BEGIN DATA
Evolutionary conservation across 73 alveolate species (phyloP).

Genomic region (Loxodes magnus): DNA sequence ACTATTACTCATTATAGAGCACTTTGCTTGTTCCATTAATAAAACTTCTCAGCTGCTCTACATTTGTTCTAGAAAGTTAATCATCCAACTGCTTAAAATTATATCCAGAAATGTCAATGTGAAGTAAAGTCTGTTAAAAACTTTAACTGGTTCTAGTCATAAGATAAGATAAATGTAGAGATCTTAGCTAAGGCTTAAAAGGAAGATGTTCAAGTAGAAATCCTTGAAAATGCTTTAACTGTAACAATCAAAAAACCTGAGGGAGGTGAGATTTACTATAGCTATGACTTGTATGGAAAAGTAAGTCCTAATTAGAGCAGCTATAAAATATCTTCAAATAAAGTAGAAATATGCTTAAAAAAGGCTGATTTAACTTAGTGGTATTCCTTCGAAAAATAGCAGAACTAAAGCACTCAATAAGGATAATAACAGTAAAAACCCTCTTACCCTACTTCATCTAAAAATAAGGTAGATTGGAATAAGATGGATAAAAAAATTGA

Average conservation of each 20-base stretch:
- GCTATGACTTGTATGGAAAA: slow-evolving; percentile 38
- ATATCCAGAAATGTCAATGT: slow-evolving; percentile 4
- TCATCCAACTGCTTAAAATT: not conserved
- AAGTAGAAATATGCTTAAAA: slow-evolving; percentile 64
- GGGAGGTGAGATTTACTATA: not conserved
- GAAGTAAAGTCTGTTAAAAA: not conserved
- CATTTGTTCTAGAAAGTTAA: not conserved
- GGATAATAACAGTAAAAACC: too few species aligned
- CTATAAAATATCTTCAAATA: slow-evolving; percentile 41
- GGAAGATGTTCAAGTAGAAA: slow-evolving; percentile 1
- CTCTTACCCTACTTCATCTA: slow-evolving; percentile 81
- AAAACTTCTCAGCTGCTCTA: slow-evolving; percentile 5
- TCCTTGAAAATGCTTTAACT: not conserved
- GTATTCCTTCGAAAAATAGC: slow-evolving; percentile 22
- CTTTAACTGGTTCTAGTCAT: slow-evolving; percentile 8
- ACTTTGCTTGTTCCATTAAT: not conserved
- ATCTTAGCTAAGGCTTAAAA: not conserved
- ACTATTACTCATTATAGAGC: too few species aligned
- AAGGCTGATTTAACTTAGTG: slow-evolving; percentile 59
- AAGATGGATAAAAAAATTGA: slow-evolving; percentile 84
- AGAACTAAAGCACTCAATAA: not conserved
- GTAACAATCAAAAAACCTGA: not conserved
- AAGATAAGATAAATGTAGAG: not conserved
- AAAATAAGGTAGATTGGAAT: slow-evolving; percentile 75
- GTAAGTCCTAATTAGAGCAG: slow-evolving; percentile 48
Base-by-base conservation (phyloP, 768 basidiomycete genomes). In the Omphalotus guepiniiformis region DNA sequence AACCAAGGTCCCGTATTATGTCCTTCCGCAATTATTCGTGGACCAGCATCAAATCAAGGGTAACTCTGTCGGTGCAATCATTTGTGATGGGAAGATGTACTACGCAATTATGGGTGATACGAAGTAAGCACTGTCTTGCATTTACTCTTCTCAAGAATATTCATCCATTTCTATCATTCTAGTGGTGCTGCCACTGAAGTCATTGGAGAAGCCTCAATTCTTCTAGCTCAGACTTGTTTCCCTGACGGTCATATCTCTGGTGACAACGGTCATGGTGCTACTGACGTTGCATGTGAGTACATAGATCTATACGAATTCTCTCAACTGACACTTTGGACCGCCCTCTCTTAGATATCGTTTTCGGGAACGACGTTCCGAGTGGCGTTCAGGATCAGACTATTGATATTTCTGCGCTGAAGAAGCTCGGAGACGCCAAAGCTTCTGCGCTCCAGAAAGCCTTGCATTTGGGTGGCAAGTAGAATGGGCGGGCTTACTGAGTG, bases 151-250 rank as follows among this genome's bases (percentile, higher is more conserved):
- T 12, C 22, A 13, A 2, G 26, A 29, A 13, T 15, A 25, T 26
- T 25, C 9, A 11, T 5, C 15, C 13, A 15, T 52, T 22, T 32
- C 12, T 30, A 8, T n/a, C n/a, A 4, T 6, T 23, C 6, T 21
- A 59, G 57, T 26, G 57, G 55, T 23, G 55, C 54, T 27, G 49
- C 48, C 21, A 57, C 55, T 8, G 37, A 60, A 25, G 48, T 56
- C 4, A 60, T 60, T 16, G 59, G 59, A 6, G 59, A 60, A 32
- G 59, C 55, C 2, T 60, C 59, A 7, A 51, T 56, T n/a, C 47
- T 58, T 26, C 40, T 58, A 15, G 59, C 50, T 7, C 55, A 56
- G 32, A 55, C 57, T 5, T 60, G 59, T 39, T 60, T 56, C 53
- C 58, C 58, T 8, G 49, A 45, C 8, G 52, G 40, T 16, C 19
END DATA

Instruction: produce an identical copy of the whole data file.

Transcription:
Evolutionary conservation across 73 alveolate species (phyloP).

Genomic region (Loxodes magnus): DNA sequence ACTATTACTCATTATAGAGCACTTTGCTTGTTCCATTAATAAAACTTCTCAGCTGCTCTACATTTGTTCTAGAAAGTTAATCATCCAACTGCTTAAAATTATATCCAGAAATGTCAATGTGAAGTAAAGTCTGTTAAAAACTTTAACTGGTTCTAGTCATAAGATAAGATAAATGTAGAGATCTTAGCTAAGGCTTAAAAGGAAGATGTTCAAGTAGAAATCCTTGAAAATGCTTTAACTGTAACAATCAAAAAACCTGAGGGAGGTGAGATTTACTATAGCTATGACTTGTATGGAAAAGTAAGTCCTAATTAGAGCAGCTATAAAATATCTTCAAATAAAGTAGAAATATGCTTAAAAAAGGCTGATTTAACTTAGTGGTATTCCTTCGAAAAATAGCAGAACTAAAGCACTCAATAAGGATAATAACAGTAAAAACCCTCTTACCCTACTTCATCTAAAAATAAGGTAGATTGGAATAAGATGGATAAAAAAATTGA

Average conservation of each 20-base stretch:
- GCTATGACTTGTATGGAAAA: slow-evolving; percentile 38
- ATATCCAGAAATGTCAATGT: slow-evolving; percentile 4
- TCATCCAACTGCTTAAAATT: not conserved
- AAGTAGAAATATGCTTAAAA: slow-evolving; percentile 64
- GGGAGGTGAGATTTACTATA: not conserved
- GAAGTAAAGTCTGTTAAAAA: not conserved
- CATTTGTTCTAGAAAGTTAA: not conserved
- GGATAATAACAGTAAAAACC: too few species aligned
- CTATAAAATATCTTCAAATA: slow-evolving; percentile 41
- GGAAGATGTTCAAGTAGAAA: slow-evolving; percentile 1
- CTCTTACCCTACTTCATCTA: slow-evolving; percentile 81
- AAAACTTCTCAGCTGCTCTA: slow-evolving; percentile 5
- TCCTTGAAAATGCTTTAACT: not conserved
- GTATTCCTTCGAAAAATAGC: slow-evolving; percentile 22
- CTTTAACTGGTTCTAGTCAT: slow-evolving; percentile 8
- ACTTTGCTTGTTCCATTAAT: not conserved
- ATCTTAGCTAAGGCTTAAAA: not conserved
- ACTATTACTCATTATAGAGC: too few species aligned
- AAGGCTGATTTAACTTAGTG: slow-evolving; percentile 59
- AAGATGGATAAAAAAATTGA: slow-evolving; percentile 84
- AGAACTAAAGCACTCAATAA: not conserved
- GTAACAATCAAAAAACCTGA: not conserved
- AAGATAAGATAAATGTAGAG: not conserved
- AAAATAAGGTAGATTGGAAT: slow-evolving; percentile 75
- GTAAGTCCTAATTAGAGCAG: slow-evolving; percentile 48
Base-by-base conservation (phyloP, 768 basidiomycete genomes). In the Omphalotus guepiniiformis region DNA sequence AACCAAGGTCCCGTATTATGTCCTTCCGCAATTATTCGTGGACCAGCATCAAATCAAGGGTAACTCTGTCGGTGCAATCATTTGTGATGGGAAGATGTACTACGCAATTATGGGTGATACGAAGTAAGCACTGTCTTGCATTTACTCTTCTCAAGAATATTCATCCATTTCTATCATTCTAGTGGTGCTGCCACTGAAGTCATTGGAGAAGCCTCAATTCTTCTAGCTCAGACTTGTTTCCCTGACGGTCATATCTCTGGTGACAACGGTCATGGTGCTACTGACGTTGCATGTGAGTACATAGATCTATACGAATTCTCTCAACTGACACTTTGGACCGCCCTCTCTTAGATATCGTTTTCGGGAACGACGTTCCGAGTGGCGTTCAGGATCAGACTATTGATATTTCTGCGCTGAAGAAGCTCGGAGACGCCAAAGCTTCTGCGCTCCAGAAAGCCTTGCATTTGGGTGGCAAGTAGAATGGGCGGGCTTACTGAGTG, bases 151-250 rank as follows among this genome's bases (percentile, higher is more conserved):
- T 12, C 22, A 13, A 2, G 26, A 29, A 13, T 15, A 25, T 26
- T 25, C 9, A 11, T 5, C 15, C 13, A 15, T 52, T 22, T 32
- C 12, T 30, A 8, T n/a, C n/a, A 4, T 6, T 23, C 6, T 21
- A 59, G 57, T 26, G 57, G 55, T 23, G 55, C 54, T 27, G 49
- C 48, C 21, A 57, C 55, T 8, G 37, A 60, A 25, G 48, T 56
- C 4, A 60, T 60, T 16, G 59, G 59, A 6, G 59, A 60, A 32
- G 59, C 55, C 2, T 60, C 59, A 7, A 51, T 56, T n/a, C 47
- T 58, T 26, C 40, T 58, A 15, G 59, C 50, T 7, C 55, A 56
- G 32, A 55, C 57, T 5, T 60, G 59, T 39, T 60, T 56, C 53
- C 58, C 58, T 8, G 49, A 45, C 8, G 52, G 40, T 16, C 19